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This month, I’ve handed the spotlight to a dear friend who always knows what obscure holiday it may be and how to celebrate it! Kami Bumgardner is the youth services coordinator at Maitland Public Library in Maitland, Fla., and works primarily with toddlers and kids through fifth grade. Any questions or comments will be forwarded to her. Enjoy!
This six-session pilot program encourages creativity — and interest in library services — for elementary- and middle school-aged children through open-ended art projects such as Watercolor Resist Paintings and Continuous Line Monsters.
We offered this program in collaboration with the organization Phoenix Family, which provided us with access to their existing after-school program and art supplies.
Passive programs can be a great way to regularly attract students into the library without having planned, specific events. Pick a corner of the library that can be designated for these drop-by activities, set out the supplies and some instructions, and let it go! Here are a few of my go-to passive programs.
The holidays always bring a lot of traffic to our libraries, and December 2016 was no exception. We offered Light Up The Holidays: Stories and Crafts as a children's program in all of our eight branches and even one of our Bookmobile stops. The program covered four different holidays that fell during the same week last year.
Stickering is a fun alternative to the coloring craze, and it requires few supplies. I purchased three "Paint by Sticker" books — two for children and one for adults — to use at the event. Participants were invited to pick out whatever image they wanted from the books and go to work!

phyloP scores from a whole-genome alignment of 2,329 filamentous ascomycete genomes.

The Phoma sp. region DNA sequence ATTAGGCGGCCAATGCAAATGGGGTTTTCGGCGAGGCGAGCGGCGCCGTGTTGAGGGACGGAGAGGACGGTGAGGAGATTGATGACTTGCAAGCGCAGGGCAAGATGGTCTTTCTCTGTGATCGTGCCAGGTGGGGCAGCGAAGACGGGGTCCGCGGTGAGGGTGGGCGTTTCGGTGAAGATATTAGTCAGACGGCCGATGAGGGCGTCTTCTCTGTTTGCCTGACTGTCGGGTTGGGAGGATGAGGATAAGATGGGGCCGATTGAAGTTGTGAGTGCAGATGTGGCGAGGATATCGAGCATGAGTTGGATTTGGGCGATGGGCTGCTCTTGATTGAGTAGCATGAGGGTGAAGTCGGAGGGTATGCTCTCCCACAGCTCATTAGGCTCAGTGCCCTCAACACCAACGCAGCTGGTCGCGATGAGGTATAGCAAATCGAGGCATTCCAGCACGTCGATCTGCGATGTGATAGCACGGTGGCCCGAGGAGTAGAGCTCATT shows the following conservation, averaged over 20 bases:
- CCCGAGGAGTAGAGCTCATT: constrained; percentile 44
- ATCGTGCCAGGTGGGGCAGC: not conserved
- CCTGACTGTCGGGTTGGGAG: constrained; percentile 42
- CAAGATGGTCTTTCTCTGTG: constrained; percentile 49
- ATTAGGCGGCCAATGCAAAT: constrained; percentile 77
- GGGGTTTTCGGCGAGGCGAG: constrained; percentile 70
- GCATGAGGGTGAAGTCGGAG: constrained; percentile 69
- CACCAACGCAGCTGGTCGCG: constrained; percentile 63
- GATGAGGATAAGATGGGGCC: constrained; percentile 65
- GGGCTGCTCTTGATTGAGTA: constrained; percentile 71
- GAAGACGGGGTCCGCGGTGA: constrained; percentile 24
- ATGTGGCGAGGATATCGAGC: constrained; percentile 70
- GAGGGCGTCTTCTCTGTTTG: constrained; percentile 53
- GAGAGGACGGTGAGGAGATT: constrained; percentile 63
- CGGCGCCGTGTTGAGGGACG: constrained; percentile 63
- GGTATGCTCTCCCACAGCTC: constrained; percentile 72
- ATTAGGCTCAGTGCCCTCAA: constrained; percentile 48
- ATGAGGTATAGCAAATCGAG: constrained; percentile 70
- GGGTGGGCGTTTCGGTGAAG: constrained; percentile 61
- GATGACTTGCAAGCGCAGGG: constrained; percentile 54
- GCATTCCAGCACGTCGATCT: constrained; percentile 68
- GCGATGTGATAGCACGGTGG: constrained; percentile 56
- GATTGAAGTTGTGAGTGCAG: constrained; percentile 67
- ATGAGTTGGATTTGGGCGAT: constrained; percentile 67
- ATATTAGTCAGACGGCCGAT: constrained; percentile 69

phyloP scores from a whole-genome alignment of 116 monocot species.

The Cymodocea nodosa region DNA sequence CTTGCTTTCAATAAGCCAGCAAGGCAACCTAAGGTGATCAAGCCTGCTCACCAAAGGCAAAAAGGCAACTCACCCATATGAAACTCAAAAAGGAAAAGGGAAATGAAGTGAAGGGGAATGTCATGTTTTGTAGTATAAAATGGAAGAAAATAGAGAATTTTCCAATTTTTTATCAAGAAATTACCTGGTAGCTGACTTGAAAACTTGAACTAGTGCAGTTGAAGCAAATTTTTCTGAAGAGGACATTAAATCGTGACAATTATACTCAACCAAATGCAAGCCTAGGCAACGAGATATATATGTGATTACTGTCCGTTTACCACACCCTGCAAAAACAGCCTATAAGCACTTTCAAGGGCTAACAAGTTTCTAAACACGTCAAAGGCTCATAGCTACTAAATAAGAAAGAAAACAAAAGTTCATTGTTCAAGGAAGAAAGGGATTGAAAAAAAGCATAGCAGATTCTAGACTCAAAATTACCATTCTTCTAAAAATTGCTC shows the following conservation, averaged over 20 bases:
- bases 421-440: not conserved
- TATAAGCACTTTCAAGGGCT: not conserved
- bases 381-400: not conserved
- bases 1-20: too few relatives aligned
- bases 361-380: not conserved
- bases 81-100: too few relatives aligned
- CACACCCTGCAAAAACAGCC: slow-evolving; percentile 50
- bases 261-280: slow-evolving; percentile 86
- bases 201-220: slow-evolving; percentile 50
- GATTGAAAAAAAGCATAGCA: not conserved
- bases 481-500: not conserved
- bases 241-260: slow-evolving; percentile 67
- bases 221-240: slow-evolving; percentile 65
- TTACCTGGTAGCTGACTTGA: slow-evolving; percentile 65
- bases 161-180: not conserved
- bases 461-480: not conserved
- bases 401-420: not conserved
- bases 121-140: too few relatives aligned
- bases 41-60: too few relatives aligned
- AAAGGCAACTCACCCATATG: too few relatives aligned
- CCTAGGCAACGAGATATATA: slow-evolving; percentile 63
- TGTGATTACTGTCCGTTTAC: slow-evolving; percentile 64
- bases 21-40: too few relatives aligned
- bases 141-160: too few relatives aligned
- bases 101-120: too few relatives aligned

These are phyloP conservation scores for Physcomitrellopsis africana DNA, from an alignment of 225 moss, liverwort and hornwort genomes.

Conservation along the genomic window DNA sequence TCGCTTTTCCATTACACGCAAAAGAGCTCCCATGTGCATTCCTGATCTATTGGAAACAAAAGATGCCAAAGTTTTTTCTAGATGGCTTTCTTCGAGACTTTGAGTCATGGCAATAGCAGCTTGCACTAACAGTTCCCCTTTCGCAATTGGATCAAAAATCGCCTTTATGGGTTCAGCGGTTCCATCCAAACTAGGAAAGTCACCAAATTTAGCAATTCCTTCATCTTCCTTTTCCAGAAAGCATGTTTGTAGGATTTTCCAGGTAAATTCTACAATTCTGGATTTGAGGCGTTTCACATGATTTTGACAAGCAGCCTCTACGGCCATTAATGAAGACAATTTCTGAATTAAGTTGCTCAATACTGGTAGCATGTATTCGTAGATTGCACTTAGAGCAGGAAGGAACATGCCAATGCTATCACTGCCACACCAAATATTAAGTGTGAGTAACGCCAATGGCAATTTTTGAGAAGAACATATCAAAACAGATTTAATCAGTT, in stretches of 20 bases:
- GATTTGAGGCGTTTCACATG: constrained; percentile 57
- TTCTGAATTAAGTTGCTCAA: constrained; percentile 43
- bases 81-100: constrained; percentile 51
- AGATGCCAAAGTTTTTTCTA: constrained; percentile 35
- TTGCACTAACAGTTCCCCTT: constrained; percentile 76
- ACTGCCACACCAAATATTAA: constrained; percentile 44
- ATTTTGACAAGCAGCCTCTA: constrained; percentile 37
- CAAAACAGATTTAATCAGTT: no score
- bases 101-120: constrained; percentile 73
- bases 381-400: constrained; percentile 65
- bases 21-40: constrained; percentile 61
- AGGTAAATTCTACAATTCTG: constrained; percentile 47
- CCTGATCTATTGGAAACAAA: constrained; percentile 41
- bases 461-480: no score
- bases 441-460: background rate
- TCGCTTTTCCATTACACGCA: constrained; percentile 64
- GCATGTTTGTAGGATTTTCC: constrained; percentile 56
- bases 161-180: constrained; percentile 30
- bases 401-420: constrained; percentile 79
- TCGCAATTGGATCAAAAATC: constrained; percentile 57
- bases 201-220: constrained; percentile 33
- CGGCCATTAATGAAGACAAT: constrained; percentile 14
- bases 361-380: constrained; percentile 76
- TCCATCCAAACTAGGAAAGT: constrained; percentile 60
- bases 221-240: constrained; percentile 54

The children's images took about 30 minutes to complete, and the ones for adults took approximately an hour.
Watch the video below to see how painting-by-sticker works.
Due to lack of universal preschool opportunities in our area and expressed interest from patrons, our library designed a six-week program with lesson plans and thematic activities for children about to enter kindergarten. The program started over the summer, but sessions are now offered year-round.
Created in 2016, our library's Game and Activity Day is a monthly afterschool program where we set up a variety of games and activities in the library for kids and their families to use.
We incorporate a mix of single and multi-user games and activities, ranging from basic board games to more physical activities, like ping-pong and mini-golf.
This program was inspired by Netflix show "Nailed It!", which features amateur bakers trying to bake crazy cakes and treats.
Our program encouraged teen and tween participants to create decorative, fun snacks. Since the program was being held in December, we challenged them to make holiday-themed marshmallow pops: a reindeer, a Santa and a snowman.
Looking to add some movement to your storytimes? Interested in physical literacy, but not sure where to start? Here are six groovy titles to get you off on the right foot (pun intended). You can find more kid-friendly physical literacy book reviews here. So gather some kid-friendly instruments and be prepared to make some noise!
The point of the program was to warm up with hot chocolate and meet the Luina Greine Farm alpacas of Groton. The program held on Saturday, Jan. 27, from 1 to 3 p.m. This was the kick-off event for our community read of "The Little Book of Hygge: Danish Secrets to Happy Living" by Meik Wiking.
A great book talk can make anyone want to read any book, but sometimes you need an alternative. If you haven’t read your new books yet, you only have a couple copies of a book to lend, or — like me — you’re just not very comfortable with giving book talks, here are a few programs you can do with your classes to build excitement about reading.